Dog Treats: What to Look for and What to Avoid

Dog Treats: What to Look for and What to Avoid

Dogs, like humans, require daily amounts of specific vitamins, minerals, proteins, carbohydrates, fats, and water to carry out their everyday activities. Thus, ensuring that the food you give your dog contains the appropriate proportions of various nutrients is essential.

Most brands contain the bare minimum of nutrients a dog requires. However, it is essential to note that not all dogs have the same nutritional needs. For this reason, companies that make food for dogs put a lot of effort into developing the precise ingredients that go into their products.

This ensures that the food will satisfy your pet’s daily dietary requirements. Moreover, poor quality food can lead to health problems.

One example is obesity, mainly if the treats are high in fat and contain many calories that do not contribute to your pet’s energy needs.

When you purchase dog treats, you need to know what you should be on the lookout for and what you need to avoid.

What to Look for?

With your dog forming part as one of your primary sources of comfort and best companion, it can be exhausting trying to keep up with their energy, especially as a pup. On occasions where you need a break, give them good puppy treats to occupy their time and keep them distracted. But rather than tossing your dog just any food, you may want to consider the types and amounts of treats you give your dog.

The food that you give your dog contains specific nutrients for a reason. Your dog wouldn’t be able to keep its muscle strength, repair and build muscles, bone, and teeth, undertake everyday activities with ease, or fight off infectious disease if it did not receive proper nutrition.

Therefore, it is in your best interest as a responsible pet owner to carefully examine the components of the food you give to your dog. This article will assist you by providing a list of what you should look for in a dog treat.

  • Dog treats consisting of organic ingredients are preferable. This is because they are more difficult to contaminate with undesirable substances. Also, organic ingredients are subject to a higher quality control inspection. The more significant the proportion of organic components, the better.
  • Natural and food-based sweeteners should be used minimally, if at all. If you’re looking for a sweetener that’s not artificial, try apple sauce, honey, or molasses in the ingredient of your dog’s treat, as it is much more preferred.
  • A natural preservative should be used if a treat is preserved. As such, vitamins C and E are effective and safe choices as preservatives. Moreover, some treats need no preservatives, so store them properly and consume them as soon as possible.
  • A substantial amount of animal protein is the aspect of a meaty treat that stands out the most. And the use of fewer ingredients in meat-based dog treats is preferable.

What to Avoid?

If there are things you should look out for in dog food, there are also things you must avoid. First, make sure that the ingredients list of the dog treat that you’ve purchased does not include any of the following:


It is a substance used to preserve fats and oils after they have been processed. BHA is permitted in certain European countries, Canada, and the United States, but only in low concentrations.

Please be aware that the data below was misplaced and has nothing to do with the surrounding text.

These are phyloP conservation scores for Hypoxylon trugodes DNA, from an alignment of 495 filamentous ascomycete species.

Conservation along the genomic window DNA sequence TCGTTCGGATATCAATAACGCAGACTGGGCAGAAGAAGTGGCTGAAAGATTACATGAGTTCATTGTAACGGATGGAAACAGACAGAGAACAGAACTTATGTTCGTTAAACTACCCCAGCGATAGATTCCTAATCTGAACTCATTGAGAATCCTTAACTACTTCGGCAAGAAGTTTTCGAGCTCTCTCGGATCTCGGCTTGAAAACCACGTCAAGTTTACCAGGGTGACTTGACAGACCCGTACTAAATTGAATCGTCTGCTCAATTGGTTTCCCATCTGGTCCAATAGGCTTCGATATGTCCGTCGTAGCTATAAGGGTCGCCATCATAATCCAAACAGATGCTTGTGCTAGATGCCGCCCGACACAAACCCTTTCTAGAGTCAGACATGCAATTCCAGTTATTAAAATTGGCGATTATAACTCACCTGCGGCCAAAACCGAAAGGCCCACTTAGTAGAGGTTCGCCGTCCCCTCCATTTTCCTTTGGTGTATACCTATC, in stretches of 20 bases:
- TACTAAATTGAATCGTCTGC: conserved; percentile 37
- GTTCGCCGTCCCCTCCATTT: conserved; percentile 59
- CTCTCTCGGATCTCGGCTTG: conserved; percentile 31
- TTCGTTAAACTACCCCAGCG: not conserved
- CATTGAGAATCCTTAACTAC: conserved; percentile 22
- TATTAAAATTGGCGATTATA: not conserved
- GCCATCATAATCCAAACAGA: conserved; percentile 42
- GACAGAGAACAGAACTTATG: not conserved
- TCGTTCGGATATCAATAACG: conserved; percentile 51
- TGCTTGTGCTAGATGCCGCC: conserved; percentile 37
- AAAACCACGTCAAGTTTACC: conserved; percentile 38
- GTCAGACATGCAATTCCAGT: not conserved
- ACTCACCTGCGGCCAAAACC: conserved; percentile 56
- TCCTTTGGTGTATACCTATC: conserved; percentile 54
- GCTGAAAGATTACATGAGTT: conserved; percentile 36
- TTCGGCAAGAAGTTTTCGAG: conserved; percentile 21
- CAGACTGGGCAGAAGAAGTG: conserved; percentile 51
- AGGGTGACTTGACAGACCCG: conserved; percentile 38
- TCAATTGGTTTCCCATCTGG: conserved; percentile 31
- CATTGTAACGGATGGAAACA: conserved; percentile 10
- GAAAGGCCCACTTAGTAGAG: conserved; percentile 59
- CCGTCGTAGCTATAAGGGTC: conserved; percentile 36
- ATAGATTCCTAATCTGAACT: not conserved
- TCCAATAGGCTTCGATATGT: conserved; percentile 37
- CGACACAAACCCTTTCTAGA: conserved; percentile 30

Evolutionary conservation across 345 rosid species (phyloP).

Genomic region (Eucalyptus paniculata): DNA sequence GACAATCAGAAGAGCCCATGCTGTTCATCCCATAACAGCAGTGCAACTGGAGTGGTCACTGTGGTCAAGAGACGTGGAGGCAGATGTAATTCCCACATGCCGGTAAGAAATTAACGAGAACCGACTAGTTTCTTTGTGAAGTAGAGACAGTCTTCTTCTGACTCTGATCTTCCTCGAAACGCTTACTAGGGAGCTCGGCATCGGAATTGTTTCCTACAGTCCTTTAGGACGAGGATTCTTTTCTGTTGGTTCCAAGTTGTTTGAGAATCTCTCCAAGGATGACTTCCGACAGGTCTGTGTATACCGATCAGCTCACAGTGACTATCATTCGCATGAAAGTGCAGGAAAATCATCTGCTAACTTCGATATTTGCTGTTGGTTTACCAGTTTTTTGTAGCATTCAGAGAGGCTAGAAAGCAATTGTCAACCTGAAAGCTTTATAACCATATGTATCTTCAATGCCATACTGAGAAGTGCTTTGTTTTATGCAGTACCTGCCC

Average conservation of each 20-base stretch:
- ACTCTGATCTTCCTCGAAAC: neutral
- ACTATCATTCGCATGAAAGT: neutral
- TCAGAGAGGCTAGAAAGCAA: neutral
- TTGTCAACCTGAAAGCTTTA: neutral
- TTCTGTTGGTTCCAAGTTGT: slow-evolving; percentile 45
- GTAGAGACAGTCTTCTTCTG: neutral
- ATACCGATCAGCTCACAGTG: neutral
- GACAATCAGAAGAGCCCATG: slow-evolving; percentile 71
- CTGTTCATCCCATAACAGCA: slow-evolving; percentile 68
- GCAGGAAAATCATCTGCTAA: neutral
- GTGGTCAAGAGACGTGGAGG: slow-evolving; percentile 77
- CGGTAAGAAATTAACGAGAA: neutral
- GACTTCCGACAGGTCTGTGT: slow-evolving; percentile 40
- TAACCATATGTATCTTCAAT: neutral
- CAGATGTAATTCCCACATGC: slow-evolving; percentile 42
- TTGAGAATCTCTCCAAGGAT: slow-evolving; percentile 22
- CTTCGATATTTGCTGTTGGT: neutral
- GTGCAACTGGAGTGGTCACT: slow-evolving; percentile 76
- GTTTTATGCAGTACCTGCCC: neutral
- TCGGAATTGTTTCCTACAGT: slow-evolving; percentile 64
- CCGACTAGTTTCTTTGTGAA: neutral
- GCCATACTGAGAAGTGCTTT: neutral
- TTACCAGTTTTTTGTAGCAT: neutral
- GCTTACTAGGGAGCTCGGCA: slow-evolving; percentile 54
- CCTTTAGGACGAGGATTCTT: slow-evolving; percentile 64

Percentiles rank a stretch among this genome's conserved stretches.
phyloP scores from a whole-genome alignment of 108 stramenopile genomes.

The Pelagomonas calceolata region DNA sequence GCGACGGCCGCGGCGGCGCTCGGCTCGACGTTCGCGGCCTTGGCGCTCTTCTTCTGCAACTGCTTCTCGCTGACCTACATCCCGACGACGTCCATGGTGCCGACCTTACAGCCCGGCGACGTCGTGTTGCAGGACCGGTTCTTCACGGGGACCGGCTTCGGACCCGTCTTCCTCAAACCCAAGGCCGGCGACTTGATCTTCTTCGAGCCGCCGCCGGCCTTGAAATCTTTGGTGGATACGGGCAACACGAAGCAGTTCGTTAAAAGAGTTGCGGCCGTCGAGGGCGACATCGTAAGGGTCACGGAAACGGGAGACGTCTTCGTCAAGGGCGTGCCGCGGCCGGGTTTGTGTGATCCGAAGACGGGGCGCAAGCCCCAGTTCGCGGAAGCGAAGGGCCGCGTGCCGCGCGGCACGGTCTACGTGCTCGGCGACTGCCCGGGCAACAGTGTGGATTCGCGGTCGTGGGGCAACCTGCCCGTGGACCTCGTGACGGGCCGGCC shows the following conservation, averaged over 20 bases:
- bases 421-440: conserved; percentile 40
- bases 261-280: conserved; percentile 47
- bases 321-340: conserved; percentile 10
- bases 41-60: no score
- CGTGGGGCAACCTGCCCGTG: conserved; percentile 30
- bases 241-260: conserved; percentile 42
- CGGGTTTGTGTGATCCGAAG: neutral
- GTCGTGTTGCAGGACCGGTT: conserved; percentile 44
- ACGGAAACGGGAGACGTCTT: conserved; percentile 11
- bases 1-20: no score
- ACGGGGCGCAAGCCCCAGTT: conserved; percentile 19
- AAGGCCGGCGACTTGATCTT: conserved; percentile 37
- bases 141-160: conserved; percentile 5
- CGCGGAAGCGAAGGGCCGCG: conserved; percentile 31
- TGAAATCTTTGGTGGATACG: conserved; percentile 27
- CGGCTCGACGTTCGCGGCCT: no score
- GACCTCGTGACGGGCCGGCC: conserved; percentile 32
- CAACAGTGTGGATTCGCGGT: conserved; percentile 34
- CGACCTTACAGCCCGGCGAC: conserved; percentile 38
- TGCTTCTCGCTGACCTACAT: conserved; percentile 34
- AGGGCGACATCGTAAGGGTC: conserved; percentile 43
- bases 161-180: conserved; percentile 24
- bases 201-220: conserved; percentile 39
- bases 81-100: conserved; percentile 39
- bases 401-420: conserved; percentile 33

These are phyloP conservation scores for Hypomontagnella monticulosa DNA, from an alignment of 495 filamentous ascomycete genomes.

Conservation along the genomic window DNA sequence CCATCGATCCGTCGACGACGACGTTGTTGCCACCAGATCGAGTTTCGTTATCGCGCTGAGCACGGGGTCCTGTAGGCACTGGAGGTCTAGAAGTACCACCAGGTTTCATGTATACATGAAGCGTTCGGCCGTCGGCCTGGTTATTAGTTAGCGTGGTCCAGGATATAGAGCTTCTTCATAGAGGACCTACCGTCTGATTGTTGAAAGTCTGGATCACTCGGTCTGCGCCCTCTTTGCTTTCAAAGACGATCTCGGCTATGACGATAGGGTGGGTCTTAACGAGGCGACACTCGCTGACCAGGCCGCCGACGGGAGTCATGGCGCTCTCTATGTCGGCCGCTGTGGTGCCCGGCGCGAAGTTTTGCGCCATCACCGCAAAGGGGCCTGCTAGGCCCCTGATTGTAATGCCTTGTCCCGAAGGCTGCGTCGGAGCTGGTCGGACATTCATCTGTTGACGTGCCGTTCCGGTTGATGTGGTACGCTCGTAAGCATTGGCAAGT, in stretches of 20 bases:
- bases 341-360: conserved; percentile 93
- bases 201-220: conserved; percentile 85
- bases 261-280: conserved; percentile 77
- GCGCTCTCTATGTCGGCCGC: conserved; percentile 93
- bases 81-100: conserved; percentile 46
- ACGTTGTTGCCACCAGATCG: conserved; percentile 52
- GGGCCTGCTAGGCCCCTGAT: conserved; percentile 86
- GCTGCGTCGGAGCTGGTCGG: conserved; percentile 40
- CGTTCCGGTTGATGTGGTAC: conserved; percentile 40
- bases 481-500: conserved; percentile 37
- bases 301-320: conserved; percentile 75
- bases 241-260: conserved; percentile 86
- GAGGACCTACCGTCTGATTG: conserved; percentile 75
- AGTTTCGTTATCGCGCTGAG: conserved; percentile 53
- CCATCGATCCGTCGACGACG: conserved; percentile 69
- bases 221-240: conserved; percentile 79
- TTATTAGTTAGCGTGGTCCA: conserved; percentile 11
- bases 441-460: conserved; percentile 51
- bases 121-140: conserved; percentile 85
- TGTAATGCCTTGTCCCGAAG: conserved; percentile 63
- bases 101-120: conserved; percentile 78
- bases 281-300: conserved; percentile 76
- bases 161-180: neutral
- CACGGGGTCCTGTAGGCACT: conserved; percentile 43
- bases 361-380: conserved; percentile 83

A tiny amount, however, can severely threaten your dog’s health. Humans are at risk of developing cancer from exposure to this chemical, according to the Centers for Disease Control (CDC). However, when given to dogs, it could be just as lethal. On top of that, it can aggravate your dog’s eyes and skin and harm their kidneys and liver.

White Flour

This ingredient is a simple carbohydrate that functions as a filler and binding agent in certain dog foods. The procedure of bleaching wheat removes the vast majority of the plant nutrients that were initially present in the grain.

This flour can dramatically decrease or increase the blood sugar levels of your dog after consumption. Moreover, it only satisfies them for a brief period before they become hungry again. When this occurs, your dog consumes as much food, increasing its likelihood of developing obesity and diabetes.

Artificial Food Coloring

Although adding colors to food for people can be a lot of fun, doing so to food for animals is rarely beneficial.

For example, it is common practice to add artificial colors to dog food to make the food appear more visually appetizing; however, these colors are toxic to dogs. So instead, the purpose of these colors is to attract the attention of people who own pets.

Farmed Salmon

Both humans and dogs can benefit significantly from the omega-3 fatty acids that can be found in salmon. This is common knowledge. But here’s the catch: feeding your dogs the wrong sort of salmon could potentially harm them.


Nitrites and nitrates make up a bunch of chemicals put into use as preservatives in food products to have a longer shelf life. It is frequently used to produce ready-to-eat meats such as ham, bacon, sausages, hotdogs, and deli meats. But, on the other hand, if consumed in large quantities, it may harm your dog’s health.

Final Thoughts

Consider the ingredients in the food you plan to buy for your dogs when making your treat purchases. It’s essential to keep some of the ingredients you should be on the lookout for and the ingredients you should avoid to keep your dog safe.

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